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Curr Oncol Rep. 2005 Mar;7(2):109-15.

G250: a carbonic anhydrase IX monoclonal antibody.

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Department of Medicine, David Geffen School of Medicine at UCLA, 2333 Peter Ueberroth Building, 10945 Le Conte Avenue, Los Angeles, CA 90095, USA.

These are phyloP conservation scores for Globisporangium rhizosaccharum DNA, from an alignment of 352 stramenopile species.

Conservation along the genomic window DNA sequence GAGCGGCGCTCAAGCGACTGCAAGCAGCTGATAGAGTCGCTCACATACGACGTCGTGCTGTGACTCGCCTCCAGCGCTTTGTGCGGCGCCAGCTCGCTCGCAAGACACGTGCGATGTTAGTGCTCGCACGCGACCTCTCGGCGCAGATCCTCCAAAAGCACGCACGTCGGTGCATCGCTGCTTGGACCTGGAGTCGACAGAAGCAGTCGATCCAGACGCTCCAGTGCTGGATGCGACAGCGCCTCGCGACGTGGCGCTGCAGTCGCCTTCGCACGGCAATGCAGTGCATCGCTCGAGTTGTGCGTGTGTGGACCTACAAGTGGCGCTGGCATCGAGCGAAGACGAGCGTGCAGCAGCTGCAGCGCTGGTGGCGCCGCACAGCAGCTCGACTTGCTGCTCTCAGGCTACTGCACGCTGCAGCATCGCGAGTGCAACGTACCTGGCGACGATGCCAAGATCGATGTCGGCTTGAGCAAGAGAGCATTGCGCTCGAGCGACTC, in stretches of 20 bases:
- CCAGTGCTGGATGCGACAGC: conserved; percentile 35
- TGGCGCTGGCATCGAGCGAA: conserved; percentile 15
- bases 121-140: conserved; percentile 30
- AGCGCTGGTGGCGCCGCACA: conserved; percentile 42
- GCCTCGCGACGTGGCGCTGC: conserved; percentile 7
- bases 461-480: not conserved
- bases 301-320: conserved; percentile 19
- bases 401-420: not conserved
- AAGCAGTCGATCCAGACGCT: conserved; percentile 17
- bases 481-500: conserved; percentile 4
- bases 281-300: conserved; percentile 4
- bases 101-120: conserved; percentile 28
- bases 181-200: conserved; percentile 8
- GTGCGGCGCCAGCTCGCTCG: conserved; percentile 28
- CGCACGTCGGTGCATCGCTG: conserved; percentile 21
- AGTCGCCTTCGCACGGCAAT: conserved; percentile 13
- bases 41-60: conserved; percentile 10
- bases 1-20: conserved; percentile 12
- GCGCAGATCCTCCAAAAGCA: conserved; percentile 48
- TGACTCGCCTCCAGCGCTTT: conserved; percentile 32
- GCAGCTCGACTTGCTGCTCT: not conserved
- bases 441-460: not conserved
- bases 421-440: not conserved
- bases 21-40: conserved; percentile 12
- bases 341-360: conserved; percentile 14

G250 or carbonic anhydrase IX (CA IX) is a membrane-associated carbonic anhydrase (CA) thought to play a role in the regulation of cell proliferation in response to hypoxic conditions and may be involved in oncogenesis and tumor progression. G250 refers to a monoclonal antibody (mAb) that was raised by immunization of mice with human renal cell carcinoma (RCC) homogenates. The RCC-associated transmembrane protein designated G250 has since proven to be identical to tumor-associated protein MN or CA IX. Previous studies using a mAb against CA IX have shown that CA IX is induced constitutively in certain tumor types, but is absent in most normal tissues with the exception of epithelial cells of the gastric mucosa. Furthermore, previous immunobiochemical studies of malignant and benign renal tissues revealed that CA IX was also highly expressed in RCC. Studies on tumor-bearing kidneys demonstrate selective uptake of mAb CA IX in antigen-positive cells versus antigen-negative cells. Furthermore, extraordinarily high uptake and the requirement of a low protein dose to obtain tumor saturation with respect to tumor targeting occur with mAb CA IX. These studies formed the basis of numerous clinical trials aimed at mAb-guided therapy in patients with metastatic RCC.

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